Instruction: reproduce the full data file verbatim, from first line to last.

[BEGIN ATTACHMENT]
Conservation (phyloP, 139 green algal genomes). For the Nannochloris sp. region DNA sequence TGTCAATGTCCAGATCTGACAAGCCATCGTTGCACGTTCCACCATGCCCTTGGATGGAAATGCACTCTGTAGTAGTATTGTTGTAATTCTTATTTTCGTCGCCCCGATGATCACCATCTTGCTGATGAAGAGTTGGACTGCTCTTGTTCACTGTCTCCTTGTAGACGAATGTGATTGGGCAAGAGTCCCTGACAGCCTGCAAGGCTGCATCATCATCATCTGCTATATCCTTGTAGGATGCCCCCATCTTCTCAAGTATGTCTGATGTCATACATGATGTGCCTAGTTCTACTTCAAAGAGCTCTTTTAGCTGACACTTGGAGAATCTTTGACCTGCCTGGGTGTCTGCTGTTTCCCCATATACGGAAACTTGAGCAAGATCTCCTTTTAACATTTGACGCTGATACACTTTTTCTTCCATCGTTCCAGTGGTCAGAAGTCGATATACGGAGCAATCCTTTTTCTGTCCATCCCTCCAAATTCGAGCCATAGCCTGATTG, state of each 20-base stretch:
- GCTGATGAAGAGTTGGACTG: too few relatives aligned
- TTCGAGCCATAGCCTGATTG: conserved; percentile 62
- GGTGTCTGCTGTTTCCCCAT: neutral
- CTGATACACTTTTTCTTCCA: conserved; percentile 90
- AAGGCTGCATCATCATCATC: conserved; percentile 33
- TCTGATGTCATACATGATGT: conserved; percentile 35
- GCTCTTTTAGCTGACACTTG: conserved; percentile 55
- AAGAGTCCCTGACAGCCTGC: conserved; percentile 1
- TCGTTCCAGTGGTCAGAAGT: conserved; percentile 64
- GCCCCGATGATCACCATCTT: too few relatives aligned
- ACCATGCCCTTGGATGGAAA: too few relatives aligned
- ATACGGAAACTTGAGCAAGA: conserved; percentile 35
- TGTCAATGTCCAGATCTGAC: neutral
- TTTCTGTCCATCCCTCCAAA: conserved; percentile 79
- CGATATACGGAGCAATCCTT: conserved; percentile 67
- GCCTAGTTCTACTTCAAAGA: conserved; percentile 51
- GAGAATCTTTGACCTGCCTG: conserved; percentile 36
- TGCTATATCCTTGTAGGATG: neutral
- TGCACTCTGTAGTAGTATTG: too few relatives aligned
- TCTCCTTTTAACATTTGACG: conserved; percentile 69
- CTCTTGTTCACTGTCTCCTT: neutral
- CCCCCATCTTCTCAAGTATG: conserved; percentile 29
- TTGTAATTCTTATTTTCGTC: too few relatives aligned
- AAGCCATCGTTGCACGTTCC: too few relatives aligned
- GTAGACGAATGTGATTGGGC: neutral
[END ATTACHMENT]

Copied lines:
Conservation (phyloP, 139 green algal genomes). For the Nannochloris sp. region DNA sequence TGTCAATGTCCAGATCTGACAAGCCATCGTTGCACGTTCCACCATGCCCTTGGATGGAAATGCACTCTGTAGTAGTATTGTTGTAATTCTTATTTTCGTCGCCCCGATGATCACCATCTTGCTGATGAAGAGTTGGACTGCTCTTGTTCACTGTCTCCTTGTAGACGAATGTGATTGGGCAAGAGTCCCTGACAGCCTGCAAGGCTGCATCATCATCATCTGCTATATCCTTGTAGGATGCCCCCATCTTCTCAAGTATGTCTGATGTCATACATGATGTGCCTAGTTCTACTTCAAAGAGCTCTTTTAGCTGACACTTGGAGAATCTTTGACCTGCCTGGGTGTCTGCTGTTTCCCCATATACGGAAACTTGAGCAAGATCTCCTTTTAACATTTGACGCTGATACACTTTTTCTTCCATCGTTCCAGTGGTCAGAAGTCGATATACGGAGCAATCCTTTTTCTGTCCATCCCTCCAAATTCGAGCCATAGCCTGATTG, state of each 20-base stretch:
- GCTGATGAAGAGTTGGACTG: too few relatives aligned
- TTCGAGCCATAGCCTGATTG: conserved; percentile 62
- GGTGTCTGCTGTTTCCCCAT: neutral
- CTGATACACTTTTTCTTCCA: conserved; percentile 90
- AAGGCTGCATCATCATCATC: conserved; percentile 33
- TCTGATGTCATACATGATGT: conserved; percentile 35
- GCTCTTTTAGCTGACACTTG: conserved; percentile 55
- AAGAGTCCCTGACAGCCTGC: conserved; percentile 1
- TCGTTCCAGTGGTCAGAAGT: conserved; percentile 64
- GCCCCGATGATCACCATCTT: too few relatives aligned
- ACCATGCCCTTGGATGGAAA: too few relatives aligned
- ATACGGAAACTTGAGCAAGA: conserved; percentile 35
- TGTCAATGTCCAGATCTGAC: neutral
- TTTCTGTCCATCCCTCCAAA: conserved; percentile 79
- CGATATACGGAGCAATCCTT: conserved; percentile 67
- GCCTAGTTCTACTTCAAAGA: conserved; percentile 51
- GAGAATCTTTGACCTGCCTG: conserved; percentile 36
- TGCTATATCCTTGTAGGATG: neutral
- TGCACTCTGTAGTAGTATTG: too few relatives aligned
- TCTCCTTTTAACATTTGACG: conserved; percentile 69
- CTCTTGTTCACTGTCTCCTT: neutral
- CCCCCATCTTCTCAAGTATG: conserved; percentile 29
- TTGTAATTCTTATTTTCGTC: too few relatives aligned
- AAGCCATCGTTGCACGTTCC: too few relatives aligned
- GTAGACGAATGTGATTGGGC: neutral